They say Isaac is not a full-blown hurricane. Don’t they know that in Haiti one drop of rain can kill ten people? “Listen to that wind,” says Saint-Louis E. “I am ready to evacuate, but where am I supposed to go? Another tent camp?”
I have to anchor myself to something that won’t blow away. But nothing here is solid, not even a rock. Isaac won’t leave until he swallows at least a few lives; this time, it might be mine and my children’s. Just listen to that rain slapping the ground.
Thirty-two months after the earthquake, I still live under four warped sticks and a tarp. I am not alone. There are hundreds of thousands like me. We’re waiting to see what Isaac will do. The storm is just another head of the same misery that visits Haiti morning, noon, and night. When you cut off one head, three more grow in its place.
Snapshots from Isaac
There’s an elderly woman standing by the tree that had fallen on her front porch. Her former roof–rusty sheets of corrugated tin–is now on the ground. The woman’s hands are cocked on her hips. Isaac had come to get her, but left without her. She’d survived hundreds of tropical storms and full-blown hurricanes all her life. The storms come like thieves that steal from her. They’ve left her destitute numerous times. Each time one comes, she digs her feet deeper in the ground. No hurricane-force wind will take her. She’ll leave only when she’s ready.
The day after Isaac lashed Haiti, a beautiful young man–with a towel draped over his flawless face–toured the damage in Jacmel. He came with an armed entourage that kept watch over him. The beautiful young man strutted like a peacock. There were blinding headlights from the line of SUVs following closely behind. The young man hadn’t walked far before his “Isaac Picture” was taken. Rain was coming down, but the young man’s shirt was mostly dry. He walked like an actor on a set. He seemed confident. He must have rehearsed his role for a long time. He must have known his lines by heart.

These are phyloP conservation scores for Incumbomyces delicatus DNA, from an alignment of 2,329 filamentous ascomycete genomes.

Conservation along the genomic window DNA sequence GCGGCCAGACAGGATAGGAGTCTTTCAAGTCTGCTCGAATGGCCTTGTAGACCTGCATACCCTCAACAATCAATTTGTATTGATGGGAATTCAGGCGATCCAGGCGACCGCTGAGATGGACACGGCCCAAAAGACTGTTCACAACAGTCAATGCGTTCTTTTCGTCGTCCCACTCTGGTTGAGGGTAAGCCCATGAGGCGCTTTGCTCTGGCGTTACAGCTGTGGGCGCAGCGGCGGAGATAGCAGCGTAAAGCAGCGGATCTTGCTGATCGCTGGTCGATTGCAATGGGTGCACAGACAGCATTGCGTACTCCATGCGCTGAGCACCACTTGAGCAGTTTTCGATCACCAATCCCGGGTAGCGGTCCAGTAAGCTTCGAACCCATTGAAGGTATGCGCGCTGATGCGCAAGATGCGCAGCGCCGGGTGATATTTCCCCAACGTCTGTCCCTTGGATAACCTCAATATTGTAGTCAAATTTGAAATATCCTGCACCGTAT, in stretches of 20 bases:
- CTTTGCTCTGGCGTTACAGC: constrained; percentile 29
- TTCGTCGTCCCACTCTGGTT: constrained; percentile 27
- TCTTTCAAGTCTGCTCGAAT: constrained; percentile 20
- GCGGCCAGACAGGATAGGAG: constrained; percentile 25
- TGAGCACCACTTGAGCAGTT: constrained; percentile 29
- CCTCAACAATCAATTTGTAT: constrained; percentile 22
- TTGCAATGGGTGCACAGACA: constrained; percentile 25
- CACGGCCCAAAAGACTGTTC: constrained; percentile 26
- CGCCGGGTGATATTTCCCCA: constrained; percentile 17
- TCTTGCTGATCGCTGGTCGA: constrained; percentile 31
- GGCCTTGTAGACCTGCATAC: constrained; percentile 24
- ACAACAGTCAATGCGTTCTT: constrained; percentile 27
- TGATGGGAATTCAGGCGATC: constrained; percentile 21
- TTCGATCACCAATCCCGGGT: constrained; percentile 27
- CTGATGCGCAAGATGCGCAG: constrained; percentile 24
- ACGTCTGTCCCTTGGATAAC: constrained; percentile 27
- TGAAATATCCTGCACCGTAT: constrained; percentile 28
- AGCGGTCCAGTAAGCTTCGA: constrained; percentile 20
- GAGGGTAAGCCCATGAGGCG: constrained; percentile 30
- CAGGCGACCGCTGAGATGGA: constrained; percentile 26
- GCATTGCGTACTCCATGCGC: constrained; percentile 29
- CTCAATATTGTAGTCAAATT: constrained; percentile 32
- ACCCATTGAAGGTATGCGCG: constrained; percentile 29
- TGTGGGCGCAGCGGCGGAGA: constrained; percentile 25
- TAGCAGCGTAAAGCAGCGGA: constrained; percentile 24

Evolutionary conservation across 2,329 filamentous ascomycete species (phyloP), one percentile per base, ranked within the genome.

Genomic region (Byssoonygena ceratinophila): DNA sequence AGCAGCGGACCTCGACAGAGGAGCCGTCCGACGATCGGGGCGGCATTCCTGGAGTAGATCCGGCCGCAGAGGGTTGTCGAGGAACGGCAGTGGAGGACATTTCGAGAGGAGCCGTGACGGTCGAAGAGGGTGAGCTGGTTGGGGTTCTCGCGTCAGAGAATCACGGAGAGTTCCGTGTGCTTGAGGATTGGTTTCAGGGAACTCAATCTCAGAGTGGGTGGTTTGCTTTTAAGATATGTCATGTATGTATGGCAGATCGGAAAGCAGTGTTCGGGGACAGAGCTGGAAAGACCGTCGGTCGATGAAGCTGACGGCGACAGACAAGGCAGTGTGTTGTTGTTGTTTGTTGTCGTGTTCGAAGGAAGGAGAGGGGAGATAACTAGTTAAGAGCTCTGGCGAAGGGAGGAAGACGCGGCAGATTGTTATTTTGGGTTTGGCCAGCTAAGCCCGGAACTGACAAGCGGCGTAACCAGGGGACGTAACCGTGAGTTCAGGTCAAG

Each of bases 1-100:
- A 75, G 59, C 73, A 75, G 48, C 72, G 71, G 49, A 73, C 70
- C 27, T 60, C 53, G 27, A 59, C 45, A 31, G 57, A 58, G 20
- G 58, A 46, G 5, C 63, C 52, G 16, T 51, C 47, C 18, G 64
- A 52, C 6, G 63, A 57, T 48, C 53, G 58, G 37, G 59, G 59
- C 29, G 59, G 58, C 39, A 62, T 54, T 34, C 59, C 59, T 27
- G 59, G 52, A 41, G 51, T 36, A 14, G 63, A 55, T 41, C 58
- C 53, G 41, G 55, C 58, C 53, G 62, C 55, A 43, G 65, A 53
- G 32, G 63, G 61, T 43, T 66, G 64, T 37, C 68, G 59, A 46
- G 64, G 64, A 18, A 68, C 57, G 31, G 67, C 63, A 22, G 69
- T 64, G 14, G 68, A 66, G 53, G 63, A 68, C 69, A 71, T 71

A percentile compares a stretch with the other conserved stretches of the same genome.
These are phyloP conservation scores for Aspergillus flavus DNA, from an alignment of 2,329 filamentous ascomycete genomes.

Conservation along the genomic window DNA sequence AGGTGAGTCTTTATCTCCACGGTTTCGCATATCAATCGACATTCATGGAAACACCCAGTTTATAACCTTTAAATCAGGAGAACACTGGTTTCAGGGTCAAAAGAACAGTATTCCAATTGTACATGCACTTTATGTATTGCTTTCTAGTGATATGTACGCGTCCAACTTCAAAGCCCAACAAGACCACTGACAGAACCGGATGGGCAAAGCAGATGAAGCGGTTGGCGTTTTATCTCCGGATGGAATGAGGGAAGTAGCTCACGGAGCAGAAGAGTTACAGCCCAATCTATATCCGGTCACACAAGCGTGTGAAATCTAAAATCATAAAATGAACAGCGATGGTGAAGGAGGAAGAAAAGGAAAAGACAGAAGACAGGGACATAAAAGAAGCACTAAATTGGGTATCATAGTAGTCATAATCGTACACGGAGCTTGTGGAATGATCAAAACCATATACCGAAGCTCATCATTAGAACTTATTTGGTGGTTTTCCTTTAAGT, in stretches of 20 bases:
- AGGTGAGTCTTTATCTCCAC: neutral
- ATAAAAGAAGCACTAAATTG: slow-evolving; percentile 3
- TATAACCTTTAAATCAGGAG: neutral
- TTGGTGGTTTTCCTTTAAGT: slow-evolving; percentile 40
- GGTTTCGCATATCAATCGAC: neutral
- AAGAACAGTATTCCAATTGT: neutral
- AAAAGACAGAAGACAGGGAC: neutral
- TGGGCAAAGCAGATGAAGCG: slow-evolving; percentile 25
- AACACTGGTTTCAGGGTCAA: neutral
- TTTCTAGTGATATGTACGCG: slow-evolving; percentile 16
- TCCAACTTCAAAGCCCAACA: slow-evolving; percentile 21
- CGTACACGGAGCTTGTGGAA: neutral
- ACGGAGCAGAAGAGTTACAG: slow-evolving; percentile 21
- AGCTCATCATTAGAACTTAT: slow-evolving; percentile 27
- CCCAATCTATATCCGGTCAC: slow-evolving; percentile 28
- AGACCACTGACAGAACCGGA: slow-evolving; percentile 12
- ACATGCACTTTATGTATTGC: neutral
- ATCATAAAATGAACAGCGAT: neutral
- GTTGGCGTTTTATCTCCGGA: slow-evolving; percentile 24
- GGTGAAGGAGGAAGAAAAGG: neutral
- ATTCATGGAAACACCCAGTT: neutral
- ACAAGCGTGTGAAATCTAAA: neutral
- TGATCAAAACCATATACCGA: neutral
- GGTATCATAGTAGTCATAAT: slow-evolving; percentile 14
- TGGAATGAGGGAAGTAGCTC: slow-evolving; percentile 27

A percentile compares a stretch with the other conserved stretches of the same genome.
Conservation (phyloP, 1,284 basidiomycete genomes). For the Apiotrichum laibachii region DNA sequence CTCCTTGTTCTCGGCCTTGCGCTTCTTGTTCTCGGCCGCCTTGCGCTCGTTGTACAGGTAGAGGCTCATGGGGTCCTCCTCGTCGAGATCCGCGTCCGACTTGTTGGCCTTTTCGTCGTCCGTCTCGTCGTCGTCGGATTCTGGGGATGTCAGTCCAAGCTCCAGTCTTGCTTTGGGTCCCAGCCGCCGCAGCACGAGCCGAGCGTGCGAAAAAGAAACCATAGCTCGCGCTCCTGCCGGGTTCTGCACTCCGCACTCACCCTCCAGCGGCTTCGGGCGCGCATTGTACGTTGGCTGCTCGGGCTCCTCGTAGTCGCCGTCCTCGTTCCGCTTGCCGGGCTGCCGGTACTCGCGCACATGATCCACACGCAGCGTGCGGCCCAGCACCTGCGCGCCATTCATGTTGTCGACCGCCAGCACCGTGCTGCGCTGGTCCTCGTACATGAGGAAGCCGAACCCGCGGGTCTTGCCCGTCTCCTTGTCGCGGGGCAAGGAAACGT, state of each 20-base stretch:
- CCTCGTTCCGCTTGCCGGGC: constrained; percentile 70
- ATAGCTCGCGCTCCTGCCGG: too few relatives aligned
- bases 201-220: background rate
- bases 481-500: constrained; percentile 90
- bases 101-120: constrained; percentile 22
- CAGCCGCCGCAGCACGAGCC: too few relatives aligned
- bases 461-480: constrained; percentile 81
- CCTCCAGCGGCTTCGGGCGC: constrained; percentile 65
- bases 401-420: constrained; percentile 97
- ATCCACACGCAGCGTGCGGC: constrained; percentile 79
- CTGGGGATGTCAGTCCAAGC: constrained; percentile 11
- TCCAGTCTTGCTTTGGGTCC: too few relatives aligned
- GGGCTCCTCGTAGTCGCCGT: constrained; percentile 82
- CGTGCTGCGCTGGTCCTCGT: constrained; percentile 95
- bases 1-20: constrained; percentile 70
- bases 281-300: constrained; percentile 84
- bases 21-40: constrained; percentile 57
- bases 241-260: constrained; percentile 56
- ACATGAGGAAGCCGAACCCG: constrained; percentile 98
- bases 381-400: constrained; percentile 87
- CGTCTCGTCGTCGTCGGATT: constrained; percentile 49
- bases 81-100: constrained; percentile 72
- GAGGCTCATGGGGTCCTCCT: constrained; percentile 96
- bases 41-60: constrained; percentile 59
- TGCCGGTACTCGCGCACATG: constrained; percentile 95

The young man and his crew visited a makeshift shelter for a few evacuees. The cameras took pictures of everything and everyone. Some of the people in the room shielded their faces; they did not want to be seen like this.
Someone distributed shiny cans of food. The hungry evacuees held the cans and smiled for the cameras. A few defied the armed photographer, and kept their heads down. They asked for a can-opener. Did anyone remember to bring a can-opener?